In accordance with the Rules, paragraphs 2(a) and 4(a), the Center formally notified Respondent of the Complaint, and the proceedings commenced on April 29, 2015. In accordance with the Rules, paragraph 5(a), the due date for Response was May 19, 2015. The Respondent did not submit any Response. Accordingly, the Center notified the Respondent’s default on May 26, 2015.

The Center appointed John R. Keys, Jr. as the sole panelist in this matter on June 9, 2015. The Panel finds that it was properly constituted. The Panel has submitted the Statement of Acceptance and Declaration of Impartiality and Independence, as required by the Center to ensure compliance with the Rules, paragraph 7.

4. Factual Background

Complainant is incorporated in California, United States of America, with a primary place of business in Torrance, California. Complainant is a wholly owned subsidiary of the Japanese corporation Honda Motor Co., Ltd. Honda Motor Co., Ltd. is a major manufacturer and seller of motorcycles, automobiles, small engines and other products in many countries of the world, including in the United States of America.

Honda Motor Co., Ltd. owns 13 trademark registrations for HONDA on the Principal Register of the United States, ten of which were registered before Respondent registered the Domain Name. The original U.S. registration of HONDA, No. 826,779, was issued on April 4, 1967, and remains active.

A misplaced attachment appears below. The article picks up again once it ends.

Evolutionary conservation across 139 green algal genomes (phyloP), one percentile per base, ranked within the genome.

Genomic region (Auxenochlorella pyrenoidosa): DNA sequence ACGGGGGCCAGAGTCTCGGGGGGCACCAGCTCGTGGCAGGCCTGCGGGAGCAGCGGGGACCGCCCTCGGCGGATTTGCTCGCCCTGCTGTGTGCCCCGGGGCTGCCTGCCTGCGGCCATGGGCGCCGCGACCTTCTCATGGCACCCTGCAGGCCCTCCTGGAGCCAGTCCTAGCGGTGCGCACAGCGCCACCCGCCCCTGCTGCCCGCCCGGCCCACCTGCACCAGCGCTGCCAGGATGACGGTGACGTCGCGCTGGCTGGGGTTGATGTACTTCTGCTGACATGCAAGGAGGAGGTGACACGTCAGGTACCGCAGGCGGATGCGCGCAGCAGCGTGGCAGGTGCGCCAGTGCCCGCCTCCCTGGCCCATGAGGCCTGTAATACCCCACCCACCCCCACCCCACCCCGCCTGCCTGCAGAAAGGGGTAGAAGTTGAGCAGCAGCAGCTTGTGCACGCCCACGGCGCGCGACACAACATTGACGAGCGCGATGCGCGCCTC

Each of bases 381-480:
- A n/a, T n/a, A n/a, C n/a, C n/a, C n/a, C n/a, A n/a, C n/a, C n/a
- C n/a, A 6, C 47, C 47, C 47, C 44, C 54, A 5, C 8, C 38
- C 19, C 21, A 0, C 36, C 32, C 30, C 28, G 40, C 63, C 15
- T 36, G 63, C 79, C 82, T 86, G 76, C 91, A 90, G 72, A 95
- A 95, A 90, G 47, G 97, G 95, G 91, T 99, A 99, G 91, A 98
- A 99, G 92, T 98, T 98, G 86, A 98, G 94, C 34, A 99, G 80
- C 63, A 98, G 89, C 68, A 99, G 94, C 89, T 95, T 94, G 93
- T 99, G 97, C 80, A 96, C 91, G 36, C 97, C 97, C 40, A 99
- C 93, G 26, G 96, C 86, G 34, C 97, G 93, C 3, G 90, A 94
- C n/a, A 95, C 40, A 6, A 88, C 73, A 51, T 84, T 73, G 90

Complainant has the exclusive right to use trademarks belonging to Honda Motor Co., Ltd. in the United States and the right to sue to enforce those HONDA trademark rights.

The Domain Name was registered on October 25, 2010, in the name of Domain Administrator, WhoIs Watchdog with an address in Shanghai, China. The Domain Name directs to a website containing advertising links for various goods and services related to products that Complainant sells, including motorcycles, automobiles and related products and services.

On December 12, 2014, Complainant sent Respondent WhoIs Watchdog a letter demanding transfer of the Domain Name to Complainant. Four days later, the registration record for the Domain Name was “updated” to reflect a new registrant name and organization, this is, “Honda Automobile Customer Service Organization, American Honda Motor Company, Inc.,” with an address in Torrance, California. However, ownership and control of the Domain Name was not actually transferred to Complainant. The new registration information was in effect an unauthorized use by Respondent of a new alias that falsely suggested association with Complainant.

5. Parties’ Contentions

A. Complainant

Complainant contends that the HONDA trademark is internationally famous and one of the most recognized and valuable trademarks in the world.